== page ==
House styles

Old world styles are popular. In demand are French, English, Tuscan, and Spanish homes with stone or stucco walls, tile roofs, iron fixtures, heavy beams, and rustic floors. A sense of historical connection resonates with shoppers today.

The Craftsman style, built in the early 1900s, is back. Features of this style, such as cobblestones, deep eaves, tapered columns and wide moldings, favor the artisan look over the mass produced.

Farms and cottages are perfect candidates for remodeling and prototypes for new homes. Native materials, wood windows, simple floor plans, and warm colors connect with nature and bygone times.

The retro look is in fashion. Ranch styles and split levels built in the 1950s are perfect for sleek remodels and fit into trendy furniture styles.

The modern urban is everywhere. Modern open plans make use of color, tiles, glass, and experimental materials like plastic and metal.

Low level

The preferred ceiling height is 9′-11 ‘. Two-story roofs are out. In small rooms, they feel like towers.

It is not advisable to make a lot of changes to the ground level.

Most of today’s buyers want four bedrooms and at least two living rooms. Formal dining rooms are still in demand.

Formal living rooms are often converted into studios, libraries, or guest rooms.

Multimedia rooms are a highly requested feature when the price range allows it.

The visual and spatial connection between the kitchen and the family room is firmly established.

Cabinet space is required for large televisions and wall space for newer flat screens.

Three car garages are needed, especially in areas without basements.

Structured cabling is important today for the Internet, telephone, cable, and sound. Computer desk space required.

Good access to the outdoors is something buyers look for. French doors combine access with light. Sliding glass doors are not so favored.

A lot of storage space is needed for today’s lifestyle. People have many things. Large master closets, pantries, laundry rooms and additional storage closets are expected.

On the other hand, very sober lofts are perfect for some lifestyles. Simplified spaces are an antidote to today’s complex lifestyle.

Kitchens / Bathrooms

Most buyers know kitchen design well and appreciate good workspaces with easy access to the stove, refrigerator, and sink. Plenty of counter space, deep drawers, two sinks, a nearby additional refrigerator, and butler pantries are desirable features.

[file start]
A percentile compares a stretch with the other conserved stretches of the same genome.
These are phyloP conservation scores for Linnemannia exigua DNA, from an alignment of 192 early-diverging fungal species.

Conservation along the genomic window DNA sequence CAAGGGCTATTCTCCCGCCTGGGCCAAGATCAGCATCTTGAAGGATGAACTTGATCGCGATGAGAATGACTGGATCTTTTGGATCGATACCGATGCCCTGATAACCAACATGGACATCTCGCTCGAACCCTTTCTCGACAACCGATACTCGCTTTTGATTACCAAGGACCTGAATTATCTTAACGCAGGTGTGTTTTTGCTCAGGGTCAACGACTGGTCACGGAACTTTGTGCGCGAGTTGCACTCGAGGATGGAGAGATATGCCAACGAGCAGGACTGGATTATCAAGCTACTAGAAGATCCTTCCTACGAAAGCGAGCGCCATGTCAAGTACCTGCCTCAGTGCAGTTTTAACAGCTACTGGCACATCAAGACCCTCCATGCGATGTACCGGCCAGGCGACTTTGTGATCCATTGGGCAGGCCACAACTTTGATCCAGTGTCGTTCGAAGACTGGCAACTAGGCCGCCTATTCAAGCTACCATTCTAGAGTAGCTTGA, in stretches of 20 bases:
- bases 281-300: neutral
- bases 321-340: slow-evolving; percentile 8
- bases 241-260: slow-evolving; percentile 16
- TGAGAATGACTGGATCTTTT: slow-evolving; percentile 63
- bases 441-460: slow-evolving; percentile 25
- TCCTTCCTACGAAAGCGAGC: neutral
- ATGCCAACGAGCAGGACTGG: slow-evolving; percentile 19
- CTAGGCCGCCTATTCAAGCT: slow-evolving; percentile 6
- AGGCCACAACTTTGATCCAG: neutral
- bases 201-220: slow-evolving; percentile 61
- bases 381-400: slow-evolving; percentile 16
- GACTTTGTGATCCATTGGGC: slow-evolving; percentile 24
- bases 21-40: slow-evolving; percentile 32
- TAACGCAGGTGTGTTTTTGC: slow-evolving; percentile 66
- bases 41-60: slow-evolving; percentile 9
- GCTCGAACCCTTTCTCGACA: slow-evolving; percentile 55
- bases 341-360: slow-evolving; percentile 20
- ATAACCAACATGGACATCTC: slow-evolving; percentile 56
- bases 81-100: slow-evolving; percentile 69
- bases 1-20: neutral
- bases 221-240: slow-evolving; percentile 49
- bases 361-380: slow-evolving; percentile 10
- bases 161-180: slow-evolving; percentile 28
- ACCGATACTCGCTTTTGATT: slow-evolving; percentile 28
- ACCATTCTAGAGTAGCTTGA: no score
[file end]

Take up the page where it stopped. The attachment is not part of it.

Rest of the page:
Stainless steel appliances are going strong. In modern urban styles, white or colored appliances return. High-end homes hide some appliances like cabinets.

Eat-in kitchens are a staple requirement for most buyers.

The old tables or cabinets are being renovated and used as bathroom cabinets. Furniture-like kitchen cabinets are a great look.

Granite, marble, or stone countertops are popular. However, granite countertops added to 80’s cabinets don’t look good. Consider your architectural style before adding features.

Concrete countertops are perfect for ultramodern ones, but most buyers avoid them.

Wide cabinet depth refrigerators have a built-in look and are not as expensive as true built-in refrigerators.

Large rustic tile, stone, concrete or wood floors have a warm and functional appeal.

Subway (3 “x 6”) tiles are popular in bathrooms and kitchen backsplashes.

Patterned cultured marble and laminate are out. The slippery white floor tiles are off.


Wide baseboards (6 “+) and window and door trim (4” +) are key features in old European and American styles.

Craftsman-style doors (simple square frames with flat panels) work well with an antique and modern look.

Iron or heavy wood entry doors make strong statements that buyers love.

Rustic finishes on hardware such as brushed nickel, oil rubbed bronze, weathered brass, and other non-shiny finishes are the most popular choices.

Rustic wood beams or wood covered ceilings create a primitive, handcrafted look that buyers love.

Wrought iron gates, stair railings, and light fixtures complement the rustic style.